suite tooth – part II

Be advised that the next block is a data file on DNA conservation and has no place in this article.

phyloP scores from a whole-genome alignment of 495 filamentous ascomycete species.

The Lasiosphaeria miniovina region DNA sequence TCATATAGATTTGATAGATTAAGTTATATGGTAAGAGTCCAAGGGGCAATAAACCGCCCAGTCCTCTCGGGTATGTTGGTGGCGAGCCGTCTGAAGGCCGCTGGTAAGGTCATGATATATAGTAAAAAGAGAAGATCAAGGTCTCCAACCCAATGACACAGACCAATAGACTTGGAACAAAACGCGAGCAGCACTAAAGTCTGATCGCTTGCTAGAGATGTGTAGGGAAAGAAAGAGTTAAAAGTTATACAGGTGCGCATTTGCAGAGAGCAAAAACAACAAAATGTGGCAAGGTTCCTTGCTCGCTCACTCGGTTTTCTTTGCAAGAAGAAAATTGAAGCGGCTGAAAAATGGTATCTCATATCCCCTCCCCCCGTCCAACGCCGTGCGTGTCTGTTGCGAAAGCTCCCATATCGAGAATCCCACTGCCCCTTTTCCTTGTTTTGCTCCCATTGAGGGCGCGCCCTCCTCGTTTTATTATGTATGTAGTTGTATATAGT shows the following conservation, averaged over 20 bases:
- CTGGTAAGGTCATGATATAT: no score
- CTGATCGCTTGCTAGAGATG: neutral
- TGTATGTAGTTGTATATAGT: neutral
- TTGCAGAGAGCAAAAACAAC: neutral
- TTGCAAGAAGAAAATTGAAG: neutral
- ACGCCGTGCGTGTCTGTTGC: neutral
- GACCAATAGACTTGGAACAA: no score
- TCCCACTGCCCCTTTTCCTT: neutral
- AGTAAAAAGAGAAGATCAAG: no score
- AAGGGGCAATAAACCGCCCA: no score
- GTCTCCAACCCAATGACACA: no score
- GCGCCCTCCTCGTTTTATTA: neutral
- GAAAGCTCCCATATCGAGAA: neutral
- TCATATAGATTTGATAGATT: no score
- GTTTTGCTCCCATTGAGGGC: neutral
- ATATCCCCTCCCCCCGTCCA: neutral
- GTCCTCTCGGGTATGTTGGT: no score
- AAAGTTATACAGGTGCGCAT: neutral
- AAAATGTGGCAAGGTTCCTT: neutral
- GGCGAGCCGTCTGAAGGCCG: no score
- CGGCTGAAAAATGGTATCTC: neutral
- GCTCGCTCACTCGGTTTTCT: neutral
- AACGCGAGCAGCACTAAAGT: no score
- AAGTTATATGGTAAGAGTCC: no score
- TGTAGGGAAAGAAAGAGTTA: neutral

after spending intermission awashed in the afterglow of quirine viersen, i returned to my seat (seriously, i’ve started thinking about good ol’ n6 as my seat i graciously allow others to use on occasion), unaware that maestro carlos was about to grant me my wish for more ambient composers.  a.j. kernis created “newly drawn sky” in 2005, making it the most contemporary piece of music the symphony will perform this classical season.  according to the program notes for this work, the composer was inspired by an ever-changing display of summer sky along the ocean at dusk… i’m guessing it was near the same stretch of beach on which phil glass saw einstein.  honestly, it is not the kind of music i would listen to at home (unless i was in the proper state of mind); however, being a part of a live performance was stunning.  collectively, we the audience were purified  through ethereal strings and clean percussion – my kind of church.  the night ended further up the musical coast, right by the docks with lenny bernstein’s “on the waterfront” suite.  essentially bits of his original movie soundtrack sewn together, bernstein’s suite opens with a lone, dignified horn declaring the insistent theme of the score.  eventually the tune is interrupted by an increasingly crazed drummer and the band goes full throttle – think gershwin meets japanese taiko meets the sharks/jets street fight… several times i expected either the musicians to yell out “mambo!” or the principal violist to pull a switchblade on carlos.  almost as if to make up for the whisperings of the kernis, the orchestra got to be really loud lots of times (which btw i have to say is really fucking awesome and never gets old).  the infectious main melody goes through many incarnations, at one point emerging very atmospheric in style and developed beautifully by the flute.  after several turns of warm swelling by the strings, bright interjections by the crisp horns, and  over-caffeinated timpanists (i wonder if percussionists love bernstein as much as they love mahler), the credits roll and this music draws to a frightful close… i suppose we’ll get more than our fair share of triumphant endings this coming weekend.

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